8th January 2021 : Daily Current Affairs

Daily Current Affairs   Date : 8th January,2021

 (30+ Questions hit in Prelims 2021 from this series)

Covers 4 Most relevant Sources

  • The Hindu
  • Indian Express
  • PIB


             A) Indices, Reports, Surveys, Committees and Organisations

  • Bureau of Indian Standards (BIS), ISI and Eco Marks (PIB)
  • B) Schemes, Policies, Initiatives, Awards and Social Issues
  • National Water Awards (PIB)
  • Target Olympic Podium Scheme (TOPS) (PIB)
  • Pilgrimage Rejuvenation and Spiritual, Heritage Augmentation Drive (PRASHAD) (PIB)
  • C) Science and Technology, Defence, Space
  • A Star with a Heartbeat & Without a Magnetic Field Discovered (PIB)
  • D) Polity, Bills, Acts and Judgments
  • Uniform Civil Code (UCC) (TH, pg 3)
  • E) Art, Culture and History
  • Ramakrishna Parmhansa and Vivekananda (TH, pg 1)
  • F) International Relations
  • Australia Japan Reciprocal Access Agreement (RAA) (IE)
  • G) Economic Developments: India and World
  • India’s rank in world economy (TH, pg 12)
  • Sovereign Gold Bond Scheme (TH, pg 12)
  • H) Clever Picks (Miscellaneous)
  • Missionaries of Charity (TH, pg 1)


  1. A) Indices, Reports, Surveys, Committees and Organisations
  2. Bureau of Indian Standards (BIS), ISI and Eco Marks (PIB)
  • Context:Bureau of Indian Standards celebrated the 75th foundation day on 6th January 2021.


  • The Bureau of Indian Standards (BIS) is the National Standards Body of India working under the Ministry of Consumer Affairs, Food & Public Distribution.
  • The organisation was formerly the Indian Standards Institution (ISI) which came into being on the 06 January 1947 and in June 1947 Dr. Lal C. Verman took over as its first Director.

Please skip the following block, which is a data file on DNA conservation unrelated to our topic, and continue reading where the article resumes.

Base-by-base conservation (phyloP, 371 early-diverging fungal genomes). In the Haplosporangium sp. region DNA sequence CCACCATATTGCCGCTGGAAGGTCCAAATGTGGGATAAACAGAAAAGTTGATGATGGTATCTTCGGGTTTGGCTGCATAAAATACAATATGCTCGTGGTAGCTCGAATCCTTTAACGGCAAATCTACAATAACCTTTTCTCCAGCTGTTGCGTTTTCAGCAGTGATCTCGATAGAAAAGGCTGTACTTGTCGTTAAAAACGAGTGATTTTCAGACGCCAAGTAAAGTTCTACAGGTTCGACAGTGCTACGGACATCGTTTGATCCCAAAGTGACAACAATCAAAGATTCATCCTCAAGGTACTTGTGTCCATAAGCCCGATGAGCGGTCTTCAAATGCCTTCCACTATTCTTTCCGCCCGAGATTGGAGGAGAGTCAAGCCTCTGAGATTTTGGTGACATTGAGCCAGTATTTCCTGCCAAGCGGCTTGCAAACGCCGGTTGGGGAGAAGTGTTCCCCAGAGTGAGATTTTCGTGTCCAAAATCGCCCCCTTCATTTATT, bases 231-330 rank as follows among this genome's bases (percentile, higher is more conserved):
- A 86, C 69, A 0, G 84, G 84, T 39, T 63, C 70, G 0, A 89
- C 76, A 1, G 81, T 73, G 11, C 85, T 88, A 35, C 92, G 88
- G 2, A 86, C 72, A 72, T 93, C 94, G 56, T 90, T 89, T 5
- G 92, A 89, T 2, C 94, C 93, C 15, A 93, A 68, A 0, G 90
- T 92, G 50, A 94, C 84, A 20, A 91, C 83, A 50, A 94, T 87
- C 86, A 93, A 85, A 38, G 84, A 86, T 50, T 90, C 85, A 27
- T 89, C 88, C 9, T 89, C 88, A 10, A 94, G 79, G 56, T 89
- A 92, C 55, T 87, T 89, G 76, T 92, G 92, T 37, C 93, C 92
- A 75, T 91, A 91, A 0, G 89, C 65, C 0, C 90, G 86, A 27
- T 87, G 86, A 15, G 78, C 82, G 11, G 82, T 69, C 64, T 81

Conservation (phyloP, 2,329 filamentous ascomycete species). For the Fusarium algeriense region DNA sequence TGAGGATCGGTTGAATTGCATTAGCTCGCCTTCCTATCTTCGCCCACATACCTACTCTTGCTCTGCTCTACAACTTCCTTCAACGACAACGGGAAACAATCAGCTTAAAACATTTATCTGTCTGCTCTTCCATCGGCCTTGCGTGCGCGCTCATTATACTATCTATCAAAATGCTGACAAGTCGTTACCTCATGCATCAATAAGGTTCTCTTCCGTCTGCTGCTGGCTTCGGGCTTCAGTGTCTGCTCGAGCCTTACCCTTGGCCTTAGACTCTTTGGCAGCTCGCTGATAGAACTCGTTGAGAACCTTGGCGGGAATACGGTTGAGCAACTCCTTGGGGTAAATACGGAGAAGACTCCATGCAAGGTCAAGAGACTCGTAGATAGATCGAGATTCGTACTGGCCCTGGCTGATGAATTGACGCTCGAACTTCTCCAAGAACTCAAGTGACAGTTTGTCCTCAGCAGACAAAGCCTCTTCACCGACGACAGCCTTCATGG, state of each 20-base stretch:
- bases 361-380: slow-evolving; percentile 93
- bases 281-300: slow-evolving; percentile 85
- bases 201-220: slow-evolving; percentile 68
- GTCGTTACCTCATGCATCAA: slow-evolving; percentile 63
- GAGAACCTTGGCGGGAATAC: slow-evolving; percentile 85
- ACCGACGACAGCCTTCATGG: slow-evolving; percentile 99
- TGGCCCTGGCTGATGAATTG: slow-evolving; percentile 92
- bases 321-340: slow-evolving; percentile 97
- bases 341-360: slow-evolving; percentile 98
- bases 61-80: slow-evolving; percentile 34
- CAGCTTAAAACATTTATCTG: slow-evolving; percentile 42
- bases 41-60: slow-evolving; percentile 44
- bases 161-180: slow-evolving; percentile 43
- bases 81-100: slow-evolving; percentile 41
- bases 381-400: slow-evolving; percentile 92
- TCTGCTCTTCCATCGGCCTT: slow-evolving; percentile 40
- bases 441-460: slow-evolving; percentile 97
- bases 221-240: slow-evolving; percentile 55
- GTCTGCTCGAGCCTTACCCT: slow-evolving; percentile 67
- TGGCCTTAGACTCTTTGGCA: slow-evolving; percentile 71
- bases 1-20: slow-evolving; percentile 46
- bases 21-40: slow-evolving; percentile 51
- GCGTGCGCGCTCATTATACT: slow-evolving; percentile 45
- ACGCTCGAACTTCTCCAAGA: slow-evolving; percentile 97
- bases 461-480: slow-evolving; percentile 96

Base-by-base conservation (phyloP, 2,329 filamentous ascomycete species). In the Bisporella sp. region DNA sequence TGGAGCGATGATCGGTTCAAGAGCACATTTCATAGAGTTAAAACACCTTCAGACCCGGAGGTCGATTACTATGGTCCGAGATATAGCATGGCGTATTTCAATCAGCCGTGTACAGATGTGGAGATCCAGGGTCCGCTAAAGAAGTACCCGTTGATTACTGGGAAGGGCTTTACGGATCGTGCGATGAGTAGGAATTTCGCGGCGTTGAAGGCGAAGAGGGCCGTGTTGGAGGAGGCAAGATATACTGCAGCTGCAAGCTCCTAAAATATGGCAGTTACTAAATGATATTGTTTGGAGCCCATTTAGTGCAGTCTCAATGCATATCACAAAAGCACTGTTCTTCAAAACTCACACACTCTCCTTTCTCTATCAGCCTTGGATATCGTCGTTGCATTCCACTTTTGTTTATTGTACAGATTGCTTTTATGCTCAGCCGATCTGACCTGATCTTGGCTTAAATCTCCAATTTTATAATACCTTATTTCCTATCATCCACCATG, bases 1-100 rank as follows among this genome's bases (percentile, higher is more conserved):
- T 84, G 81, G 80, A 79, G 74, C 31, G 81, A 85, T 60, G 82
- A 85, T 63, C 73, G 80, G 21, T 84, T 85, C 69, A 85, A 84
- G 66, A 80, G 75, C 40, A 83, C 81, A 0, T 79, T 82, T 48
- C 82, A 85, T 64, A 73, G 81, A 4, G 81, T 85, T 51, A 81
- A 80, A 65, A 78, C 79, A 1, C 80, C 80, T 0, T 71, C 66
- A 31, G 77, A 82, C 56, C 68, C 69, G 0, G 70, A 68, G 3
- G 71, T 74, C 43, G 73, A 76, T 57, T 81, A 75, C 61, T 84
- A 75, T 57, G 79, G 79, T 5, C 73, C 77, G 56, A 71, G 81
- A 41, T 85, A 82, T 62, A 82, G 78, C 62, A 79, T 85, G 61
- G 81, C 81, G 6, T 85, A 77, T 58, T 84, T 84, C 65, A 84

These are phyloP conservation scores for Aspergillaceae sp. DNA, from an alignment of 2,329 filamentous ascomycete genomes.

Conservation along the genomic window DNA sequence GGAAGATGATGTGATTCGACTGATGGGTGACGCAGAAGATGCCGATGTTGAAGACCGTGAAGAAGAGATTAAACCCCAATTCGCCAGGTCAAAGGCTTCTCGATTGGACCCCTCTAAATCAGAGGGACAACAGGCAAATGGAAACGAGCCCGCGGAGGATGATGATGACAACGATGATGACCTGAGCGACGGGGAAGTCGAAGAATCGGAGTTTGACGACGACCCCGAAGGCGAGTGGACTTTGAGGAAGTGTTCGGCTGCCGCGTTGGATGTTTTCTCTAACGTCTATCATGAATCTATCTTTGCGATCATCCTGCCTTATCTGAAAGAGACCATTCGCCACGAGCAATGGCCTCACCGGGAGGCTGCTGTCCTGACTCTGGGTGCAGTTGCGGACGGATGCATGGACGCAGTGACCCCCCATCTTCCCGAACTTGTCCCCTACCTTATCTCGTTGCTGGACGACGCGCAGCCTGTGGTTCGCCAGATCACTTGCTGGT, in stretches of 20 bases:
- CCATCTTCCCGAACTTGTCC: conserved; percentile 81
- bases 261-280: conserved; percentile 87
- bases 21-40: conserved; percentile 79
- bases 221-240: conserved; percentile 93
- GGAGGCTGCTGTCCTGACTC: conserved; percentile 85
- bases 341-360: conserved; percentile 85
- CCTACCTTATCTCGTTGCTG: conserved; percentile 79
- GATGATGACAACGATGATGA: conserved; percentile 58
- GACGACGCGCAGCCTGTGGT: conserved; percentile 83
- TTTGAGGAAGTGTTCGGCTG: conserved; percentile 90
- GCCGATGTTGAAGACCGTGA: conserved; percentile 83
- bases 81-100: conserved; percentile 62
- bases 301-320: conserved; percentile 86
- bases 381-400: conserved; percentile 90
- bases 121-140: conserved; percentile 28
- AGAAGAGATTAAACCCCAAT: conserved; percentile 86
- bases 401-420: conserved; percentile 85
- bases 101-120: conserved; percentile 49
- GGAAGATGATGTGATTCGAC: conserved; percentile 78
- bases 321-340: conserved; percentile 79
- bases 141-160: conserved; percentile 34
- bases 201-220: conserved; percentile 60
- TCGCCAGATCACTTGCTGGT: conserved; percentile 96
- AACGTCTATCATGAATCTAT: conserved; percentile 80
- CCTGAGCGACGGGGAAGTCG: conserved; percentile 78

• By enacting the BIS Act 1986, the ISI was made a statutory body and was renamed as the Bureau of Indian Standards (BIS)to promote quality certification of goods, with a clearly defined statutory powers.
  • The Act has now been revised as BIS Act, 2016 and establishes BIS as the National Standards Body.
  • The Bureau is a Body Corporate consisting of 25 members representing both Central and State governments, Members of Parliament, industry, scientific and research institutions, consumer organizations and professional bodies; with Union Minister of Consumer Affairs, Food and Public Distribution as its President.
  • The BIS Act 2016, Rules and Regulations framed thereunder authorizes BIS to undertake conformity assessment of products, services, systems and processes.
  • The Product Certification Schemes of BIS aims at providing Third Party assurance of quality, safety and reliability of products to the customer.
  • BIS has been providing traceability and tangibility benefits to the national economy in a number of ways:
  • providing safe reliable quality goods;
  • minimizing health hazards to consumers;
  • promoting exports and imports substitute;
  • control over proliferation of varieties etc. through standardization, certification and testing.

What is the ISI Mark all about?